Lovingly restored to its original 145 minute length and pudding-rich TechniColor (adjust your saturation level accordingly), Ingrid Bergman’s dream project* is more diorama than drama. Stately pageantry & heavy religiosity hardly bring out the roistering best in director Victor Fleming, but he does seem intrigued working on the Pop-Up 'Book of Hours' sets art director Richard Day came up with. Really, everyone’s working their tail off, even some unlikely Hollywood ‘stock’ casting holds the advantage of keeping the gargantuan speaking cast straight. (In a rare moment of unintentional humor, Fleming has Joan bid farewell to her three favorite soldiers in a manner that recalls Dorothy with Scarecrow, Tin Man & Lion in his own WIZARD OF OZ/’39.) The unsolvable problem is really Maxwell Anderson’s lumbering script (from his own play, an award-winning hit for Bergman on B’way) which never locates a dramatic fuse to the story. Joan’s initial encounters & conversions are glossed over and her capture by the enemy goes missing during intermission. (Come to think of it, intermission also goes missing.) Worse, he never finds a speaking tone (other than windy archaic) to fit the times & mood. That same year, John Huston & Richard Brooks pulled a working screenplay out of Anderson’s KEY LARGO by tossing out the original’s free verse; a tactic also used in the underrated PRIVATE LIVES OF ELIZABETH AND ESSEX/’39. But those films had the advantage of being Saint-less.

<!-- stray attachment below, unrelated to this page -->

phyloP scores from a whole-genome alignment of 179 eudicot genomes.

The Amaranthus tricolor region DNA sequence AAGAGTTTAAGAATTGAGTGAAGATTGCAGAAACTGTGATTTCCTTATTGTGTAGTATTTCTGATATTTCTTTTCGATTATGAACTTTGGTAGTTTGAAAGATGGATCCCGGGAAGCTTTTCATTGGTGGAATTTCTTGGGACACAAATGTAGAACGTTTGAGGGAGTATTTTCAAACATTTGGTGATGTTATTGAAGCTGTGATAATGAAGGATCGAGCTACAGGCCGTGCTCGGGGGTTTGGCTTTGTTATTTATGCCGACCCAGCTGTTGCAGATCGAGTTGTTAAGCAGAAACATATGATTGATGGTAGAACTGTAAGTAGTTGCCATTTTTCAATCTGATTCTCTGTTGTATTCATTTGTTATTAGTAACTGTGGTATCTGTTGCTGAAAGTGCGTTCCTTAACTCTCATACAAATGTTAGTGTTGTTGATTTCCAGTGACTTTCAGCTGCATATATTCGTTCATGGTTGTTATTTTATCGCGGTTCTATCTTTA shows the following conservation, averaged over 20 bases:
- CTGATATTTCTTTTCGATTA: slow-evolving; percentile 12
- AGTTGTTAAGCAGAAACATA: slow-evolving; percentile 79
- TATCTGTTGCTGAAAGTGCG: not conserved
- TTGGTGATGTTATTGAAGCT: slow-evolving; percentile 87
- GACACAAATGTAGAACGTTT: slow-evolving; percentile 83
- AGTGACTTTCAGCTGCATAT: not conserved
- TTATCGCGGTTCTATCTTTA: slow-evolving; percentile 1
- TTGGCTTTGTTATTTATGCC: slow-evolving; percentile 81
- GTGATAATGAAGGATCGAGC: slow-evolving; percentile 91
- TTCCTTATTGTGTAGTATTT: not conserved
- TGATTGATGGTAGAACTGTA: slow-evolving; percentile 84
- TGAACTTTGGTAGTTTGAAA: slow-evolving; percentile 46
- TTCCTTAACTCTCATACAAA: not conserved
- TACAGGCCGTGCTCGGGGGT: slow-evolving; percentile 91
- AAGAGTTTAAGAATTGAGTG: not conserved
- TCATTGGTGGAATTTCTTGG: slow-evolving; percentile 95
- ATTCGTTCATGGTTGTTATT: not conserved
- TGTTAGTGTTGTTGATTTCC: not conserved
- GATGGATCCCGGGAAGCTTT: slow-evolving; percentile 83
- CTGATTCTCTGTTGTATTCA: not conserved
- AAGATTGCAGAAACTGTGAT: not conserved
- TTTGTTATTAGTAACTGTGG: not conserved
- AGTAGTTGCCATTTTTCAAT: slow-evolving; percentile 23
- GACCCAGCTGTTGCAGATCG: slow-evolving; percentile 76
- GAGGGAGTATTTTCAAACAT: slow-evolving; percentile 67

DOUBLE-BILL: Perhaps Joan is easier to capture in silent film where we give her any voice we choose. DeMille’s JOAN THE WOMAN/’16, like this production, too huge to earn out, works well on its own terms. Find excellent editions for both JOANs on IMAGE-DVD. Of course, the greatest of all Joans is still Maria Falconetti in Carl Dreyer’s PASSION OF JOAN OF ARC/’28, out on Criterion.
SCREWY THOUGHT OF THE DAY: Bergman had been in something of a career swoon when she plunged into Italian film & Roberto Rossellini after ARCH OF TRIUMPH; JOAN and UNDER CAPRICORN all tanked. (*Bergman even got Rossellini to document her 1954 performance in Arthur Honegger’s concert piece JOAN AT THE STAKE.) Her Italian films did no better, but in a way, the caesura in her screen visibility zipped her right past the awkward transition stage that slowed up so many maturing female stars after the 1940s. Instead, she returned, older, sadder, wiser and with a new kind of staggering beauty & deeper acting talent in the mid-‘50s, and never had to look back.